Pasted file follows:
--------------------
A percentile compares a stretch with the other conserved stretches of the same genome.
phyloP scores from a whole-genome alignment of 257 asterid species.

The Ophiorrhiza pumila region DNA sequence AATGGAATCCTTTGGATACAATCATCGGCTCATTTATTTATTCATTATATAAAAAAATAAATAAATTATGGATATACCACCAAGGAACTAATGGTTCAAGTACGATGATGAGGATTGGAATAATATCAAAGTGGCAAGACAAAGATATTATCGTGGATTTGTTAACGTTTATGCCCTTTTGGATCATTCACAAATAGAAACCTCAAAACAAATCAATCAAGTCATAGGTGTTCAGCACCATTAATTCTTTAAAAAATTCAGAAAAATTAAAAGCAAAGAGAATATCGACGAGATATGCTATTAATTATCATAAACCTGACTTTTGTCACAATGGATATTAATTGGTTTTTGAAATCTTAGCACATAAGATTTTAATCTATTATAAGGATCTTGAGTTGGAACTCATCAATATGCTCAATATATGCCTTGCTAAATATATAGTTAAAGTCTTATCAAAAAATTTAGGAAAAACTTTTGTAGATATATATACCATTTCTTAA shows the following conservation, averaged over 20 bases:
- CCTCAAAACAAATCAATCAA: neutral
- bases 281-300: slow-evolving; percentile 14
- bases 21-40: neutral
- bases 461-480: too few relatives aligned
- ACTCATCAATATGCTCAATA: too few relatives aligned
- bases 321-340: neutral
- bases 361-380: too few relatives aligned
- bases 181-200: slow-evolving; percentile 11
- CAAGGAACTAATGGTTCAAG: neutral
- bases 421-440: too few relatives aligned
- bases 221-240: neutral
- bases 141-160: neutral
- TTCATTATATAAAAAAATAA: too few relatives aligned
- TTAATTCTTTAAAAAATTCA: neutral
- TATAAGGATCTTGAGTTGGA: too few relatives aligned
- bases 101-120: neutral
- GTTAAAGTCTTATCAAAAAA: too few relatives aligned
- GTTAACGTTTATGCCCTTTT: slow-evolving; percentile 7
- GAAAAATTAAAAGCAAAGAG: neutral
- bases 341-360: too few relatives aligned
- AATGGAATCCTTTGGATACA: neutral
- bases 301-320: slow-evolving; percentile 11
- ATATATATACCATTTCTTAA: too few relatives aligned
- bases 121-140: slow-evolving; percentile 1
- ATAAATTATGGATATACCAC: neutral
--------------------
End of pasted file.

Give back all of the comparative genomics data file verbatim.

A percentile compares a stretch with the other conserved stretches of the same genome.
phyloP scores from a whole-genome alignment of 257 asterid species.

The Ophiorrhiza pumila region DNA sequence AATGGAATCCTTTGGATACAATCATCGGCTCATTTATTTATTCATTATATAAAAAAATAAATAAATTATGGATATACCACCAAGGAACTAATGGTTCAAGTACGATGATGAGGATTGGAATAATATCAAAGTGGCAAGACAAAGATATTATCGTGGATTTGTTAACGTTTATGCCCTTTTGGATCATTCACAAATAGAAACCTCAAAACAAATCAATCAAGTCATAGGTGTTCAGCACCATTAATTCTTTAAAAAATTCAGAAAAATTAAAAGCAAAGAGAATATCGACGAGATATGCTATTAATTATCATAAACCTGACTTTTGTCACAATGGATATTAATTGGTTTTTGAAATCTTAGCACATAAGATTTTAATCTATTATAAGGATCTTGAGTTGGAACTCATCAATATGCTCAATATATGCCTTGCTAAATATATAGTTAAAGTCTTATCAAAAAATTTAGGAAAAACTTTTGTAGATATATATACCATTTCTTAA shows the following conservation, averaged over 20 bases:
- CCTCAAAACAAATCAATCAA: neutral
- bases 281-300: slow-evolving; percentile 14
- bases 21-40: neutral
- bases 461-480: too few relatives aligned
- ACTCATCAATATGCTCAATA: too few relatives aligned
- bases 321-340: neutral
- bases 361-380: too few relatives aligned
- bases 181-200: slow-evolving; percentile 11
- CAAGGAACTAATGGTTCAAG: neutral
- bases 421-440: too few relatives aligned
- bases 221-240: neutral
- bases 141-160: neutral
- TTCATTATATAAAAAAATAA: too few relatives aligned
- TTAATTCTTTAAAAAATTCA: neutral
- TATAAGGATCTTGAGTTGGA: too few relatives aligned
- bases 101-120: neutral
- GTTAAAGTCTTATCAAAAAA: too few relatives aligned
- GTTAACGTTTATGCCCTTTT: slow-evolving; percentile 7
- GAAAAATTAAAAGCAAAGAG: neutral
- bases 341-360: too few relatives aligned
- AATGGAATCCTTTGGATACA: neutral
- bases 301-320: slow-evolving; percentile 11
- ATATATATACCATTTCTTAA: too few relatives aligned
- bases 121-140: slow-evolving; percentile 1
- ATAAATTATGGATATACCAC: neutral